USDA: A Late-Week Warming Trend to Affect the Plains and Midwest

June 12, 2012 03:03 AM

USDA's Joint Ag Weather Facility says in the Corn Belt, dry, cooler weather prevails, following beneficial showers. "Among the major Midwestern states, at least 10% of the corn and soybeans were rated in very poor to poor condition on June 10 in Missouri (18 and 27%, respectively), Indiana (15 and 16%), and Illinois (10 and 12%)," USDA notes.

In the West, USDA says mostly dry weather accompanies a warming trend. "With respect to crop development, warmth is especially beneficial in California and the Northwest," USDA explains.

On the Plains, USDA reports a few thunderstorms linger across southern areas. "Meanwhile on the central Plains, mild, dry weather favors winter wheat harvesting, although pastures and rain-fed summer crops are in need of moisture," USDA adds. In Colorado, 55% of the rangeland and pastures were rated in very poor to poor condition on June 10, according to USDA.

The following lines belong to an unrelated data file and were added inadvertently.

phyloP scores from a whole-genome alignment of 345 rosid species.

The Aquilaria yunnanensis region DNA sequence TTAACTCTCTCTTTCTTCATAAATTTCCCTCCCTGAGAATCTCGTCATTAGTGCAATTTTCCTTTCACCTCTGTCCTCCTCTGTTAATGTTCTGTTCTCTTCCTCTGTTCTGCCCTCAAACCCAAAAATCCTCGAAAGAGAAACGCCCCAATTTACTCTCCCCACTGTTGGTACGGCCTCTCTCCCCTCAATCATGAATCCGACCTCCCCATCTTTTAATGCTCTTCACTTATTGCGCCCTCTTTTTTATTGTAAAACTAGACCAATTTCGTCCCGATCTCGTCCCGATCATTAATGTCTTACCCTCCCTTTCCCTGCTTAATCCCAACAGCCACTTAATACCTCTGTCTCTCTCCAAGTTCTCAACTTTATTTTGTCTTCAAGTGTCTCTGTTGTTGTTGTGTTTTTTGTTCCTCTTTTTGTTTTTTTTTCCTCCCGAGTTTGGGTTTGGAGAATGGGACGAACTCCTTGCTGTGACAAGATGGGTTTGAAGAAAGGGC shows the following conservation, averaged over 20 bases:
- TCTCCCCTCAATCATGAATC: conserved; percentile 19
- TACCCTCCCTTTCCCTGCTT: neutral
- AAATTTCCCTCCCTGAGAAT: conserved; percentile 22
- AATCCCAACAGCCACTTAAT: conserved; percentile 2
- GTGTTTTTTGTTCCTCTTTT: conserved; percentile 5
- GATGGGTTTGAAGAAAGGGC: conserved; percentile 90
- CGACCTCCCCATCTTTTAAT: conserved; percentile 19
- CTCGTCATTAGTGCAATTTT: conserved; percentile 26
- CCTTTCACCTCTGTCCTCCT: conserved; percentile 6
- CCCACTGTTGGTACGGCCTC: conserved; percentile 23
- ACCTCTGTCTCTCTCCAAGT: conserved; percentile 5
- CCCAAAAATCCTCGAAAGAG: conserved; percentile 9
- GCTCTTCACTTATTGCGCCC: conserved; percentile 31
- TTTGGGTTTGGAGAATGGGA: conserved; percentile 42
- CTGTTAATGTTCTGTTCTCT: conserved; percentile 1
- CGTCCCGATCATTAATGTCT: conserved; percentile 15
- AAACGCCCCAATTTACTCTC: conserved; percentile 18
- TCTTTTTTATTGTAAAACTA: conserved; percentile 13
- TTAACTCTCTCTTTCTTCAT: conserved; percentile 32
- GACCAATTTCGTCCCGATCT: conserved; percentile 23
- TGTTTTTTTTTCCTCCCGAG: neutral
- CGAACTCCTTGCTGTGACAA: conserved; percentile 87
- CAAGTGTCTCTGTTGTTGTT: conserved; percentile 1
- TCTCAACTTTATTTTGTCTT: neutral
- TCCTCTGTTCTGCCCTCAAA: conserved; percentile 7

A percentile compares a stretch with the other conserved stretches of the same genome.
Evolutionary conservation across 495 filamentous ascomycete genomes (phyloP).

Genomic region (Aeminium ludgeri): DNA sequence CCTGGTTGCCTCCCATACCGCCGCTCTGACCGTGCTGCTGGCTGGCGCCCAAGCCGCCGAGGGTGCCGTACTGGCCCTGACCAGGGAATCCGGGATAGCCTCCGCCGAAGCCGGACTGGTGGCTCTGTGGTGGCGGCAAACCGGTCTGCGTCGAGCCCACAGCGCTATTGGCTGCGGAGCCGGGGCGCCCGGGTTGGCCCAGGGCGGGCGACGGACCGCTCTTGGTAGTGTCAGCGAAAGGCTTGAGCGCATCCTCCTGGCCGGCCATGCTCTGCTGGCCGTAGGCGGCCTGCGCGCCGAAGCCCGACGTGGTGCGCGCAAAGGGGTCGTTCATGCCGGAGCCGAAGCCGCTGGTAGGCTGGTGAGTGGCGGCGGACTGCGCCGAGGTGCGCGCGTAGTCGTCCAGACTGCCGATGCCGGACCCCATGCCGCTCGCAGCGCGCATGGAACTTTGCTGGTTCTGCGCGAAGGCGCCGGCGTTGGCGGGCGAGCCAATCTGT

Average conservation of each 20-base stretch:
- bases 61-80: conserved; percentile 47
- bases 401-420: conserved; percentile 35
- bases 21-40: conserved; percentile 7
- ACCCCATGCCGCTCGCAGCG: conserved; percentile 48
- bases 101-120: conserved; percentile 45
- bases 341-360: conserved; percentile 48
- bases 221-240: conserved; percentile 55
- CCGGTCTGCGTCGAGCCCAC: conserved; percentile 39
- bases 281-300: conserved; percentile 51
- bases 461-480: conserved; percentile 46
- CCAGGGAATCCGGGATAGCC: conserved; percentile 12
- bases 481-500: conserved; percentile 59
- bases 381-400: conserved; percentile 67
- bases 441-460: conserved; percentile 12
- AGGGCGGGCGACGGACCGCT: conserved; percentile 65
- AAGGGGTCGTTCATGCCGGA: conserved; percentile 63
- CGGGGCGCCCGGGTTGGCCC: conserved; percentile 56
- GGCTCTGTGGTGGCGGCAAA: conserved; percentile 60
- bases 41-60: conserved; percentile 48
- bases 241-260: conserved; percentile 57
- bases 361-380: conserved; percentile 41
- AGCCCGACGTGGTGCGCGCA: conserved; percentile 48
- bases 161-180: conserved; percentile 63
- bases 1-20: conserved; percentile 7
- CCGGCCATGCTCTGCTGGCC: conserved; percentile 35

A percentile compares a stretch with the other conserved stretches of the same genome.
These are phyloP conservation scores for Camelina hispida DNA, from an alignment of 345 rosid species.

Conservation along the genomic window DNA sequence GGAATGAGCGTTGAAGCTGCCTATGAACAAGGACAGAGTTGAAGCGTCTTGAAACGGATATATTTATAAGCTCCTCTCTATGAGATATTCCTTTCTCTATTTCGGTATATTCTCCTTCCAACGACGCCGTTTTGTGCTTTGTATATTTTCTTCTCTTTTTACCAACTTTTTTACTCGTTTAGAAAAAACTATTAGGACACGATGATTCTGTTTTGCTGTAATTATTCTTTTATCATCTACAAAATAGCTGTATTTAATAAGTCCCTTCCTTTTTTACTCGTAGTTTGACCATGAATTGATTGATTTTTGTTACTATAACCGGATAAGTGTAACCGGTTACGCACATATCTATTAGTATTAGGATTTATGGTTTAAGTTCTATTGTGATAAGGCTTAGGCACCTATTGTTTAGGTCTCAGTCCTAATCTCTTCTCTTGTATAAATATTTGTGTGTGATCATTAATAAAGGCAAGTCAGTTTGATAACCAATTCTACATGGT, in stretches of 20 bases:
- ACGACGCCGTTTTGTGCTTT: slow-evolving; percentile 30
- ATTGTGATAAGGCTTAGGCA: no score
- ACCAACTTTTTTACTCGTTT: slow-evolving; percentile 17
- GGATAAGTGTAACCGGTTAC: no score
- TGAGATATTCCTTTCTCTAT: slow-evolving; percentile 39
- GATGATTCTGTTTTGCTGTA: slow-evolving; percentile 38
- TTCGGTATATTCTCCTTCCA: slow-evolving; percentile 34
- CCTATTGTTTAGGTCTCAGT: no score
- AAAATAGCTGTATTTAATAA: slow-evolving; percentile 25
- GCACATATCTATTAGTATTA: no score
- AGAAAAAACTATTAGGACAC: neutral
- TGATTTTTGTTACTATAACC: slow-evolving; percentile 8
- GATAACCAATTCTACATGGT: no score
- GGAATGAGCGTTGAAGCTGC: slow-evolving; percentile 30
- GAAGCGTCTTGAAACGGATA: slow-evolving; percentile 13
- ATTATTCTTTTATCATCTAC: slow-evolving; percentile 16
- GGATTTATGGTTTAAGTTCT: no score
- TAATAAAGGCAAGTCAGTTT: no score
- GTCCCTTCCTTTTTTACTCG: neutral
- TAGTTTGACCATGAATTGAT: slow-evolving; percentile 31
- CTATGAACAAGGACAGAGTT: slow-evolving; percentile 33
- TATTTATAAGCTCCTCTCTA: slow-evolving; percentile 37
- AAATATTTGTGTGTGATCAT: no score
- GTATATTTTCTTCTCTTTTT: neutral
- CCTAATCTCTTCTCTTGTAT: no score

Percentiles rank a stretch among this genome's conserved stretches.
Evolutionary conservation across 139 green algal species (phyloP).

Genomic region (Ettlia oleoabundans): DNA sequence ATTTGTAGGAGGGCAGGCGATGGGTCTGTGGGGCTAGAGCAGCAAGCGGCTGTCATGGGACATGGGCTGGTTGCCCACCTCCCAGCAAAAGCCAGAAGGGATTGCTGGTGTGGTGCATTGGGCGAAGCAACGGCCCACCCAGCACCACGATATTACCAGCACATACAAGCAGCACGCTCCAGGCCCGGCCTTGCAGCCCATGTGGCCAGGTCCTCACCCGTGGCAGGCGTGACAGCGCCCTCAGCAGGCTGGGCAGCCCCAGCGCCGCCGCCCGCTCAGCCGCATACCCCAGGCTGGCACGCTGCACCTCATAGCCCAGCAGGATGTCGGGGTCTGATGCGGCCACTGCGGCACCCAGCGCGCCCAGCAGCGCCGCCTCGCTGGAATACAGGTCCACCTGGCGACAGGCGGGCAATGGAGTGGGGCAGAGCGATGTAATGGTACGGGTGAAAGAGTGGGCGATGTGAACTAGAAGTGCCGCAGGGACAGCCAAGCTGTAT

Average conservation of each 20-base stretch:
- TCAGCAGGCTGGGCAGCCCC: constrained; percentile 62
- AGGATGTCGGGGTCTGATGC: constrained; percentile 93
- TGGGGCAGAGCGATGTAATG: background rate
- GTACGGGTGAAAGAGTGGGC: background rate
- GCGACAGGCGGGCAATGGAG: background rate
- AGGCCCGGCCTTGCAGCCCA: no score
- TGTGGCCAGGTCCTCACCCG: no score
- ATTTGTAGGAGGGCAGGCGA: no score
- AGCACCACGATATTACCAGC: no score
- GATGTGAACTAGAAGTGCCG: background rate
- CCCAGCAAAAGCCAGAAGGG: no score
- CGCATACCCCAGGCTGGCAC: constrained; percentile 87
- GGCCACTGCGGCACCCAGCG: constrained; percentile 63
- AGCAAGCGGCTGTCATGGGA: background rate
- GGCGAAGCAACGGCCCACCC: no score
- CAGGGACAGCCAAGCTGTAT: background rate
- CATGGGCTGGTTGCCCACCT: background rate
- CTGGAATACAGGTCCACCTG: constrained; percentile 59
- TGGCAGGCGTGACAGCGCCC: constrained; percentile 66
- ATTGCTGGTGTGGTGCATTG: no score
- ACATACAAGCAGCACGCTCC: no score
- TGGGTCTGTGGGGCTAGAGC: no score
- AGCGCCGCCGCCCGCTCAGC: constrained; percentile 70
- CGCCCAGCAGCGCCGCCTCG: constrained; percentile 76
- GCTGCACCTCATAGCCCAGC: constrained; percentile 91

In the South, USDA says showers and thunderstorms linger in the vicinity of a cold front. "Precipitation is especially beneficial in the Mid-South and lower Mississippi Valley, where — prior to the rain's arrival — more than half (57%) of the pastures were rated very poor to poor condition in Arkansas," USDA elaborates.

In its outlook, USDA says a slow-moving cold front will move through the East today but stall across the South. "In both regions, additional rainfall totals of as much as 1 to 2 inches, with locally higher amounts, can be expected," USDA explains. During the mid- to late-week period, USDA says a new cold front crossing the northern Plains and upper Midwest will trigger widespread showers and thunderstorms. "In contrast, dry weather will prevail through week’s end in the West, except along the Canadian border," USDA adds. Temperatures will remain at near-normal levels in much of the U.S., although a late-week warming trend will affect the Plains and the Midwest, according to USDA.


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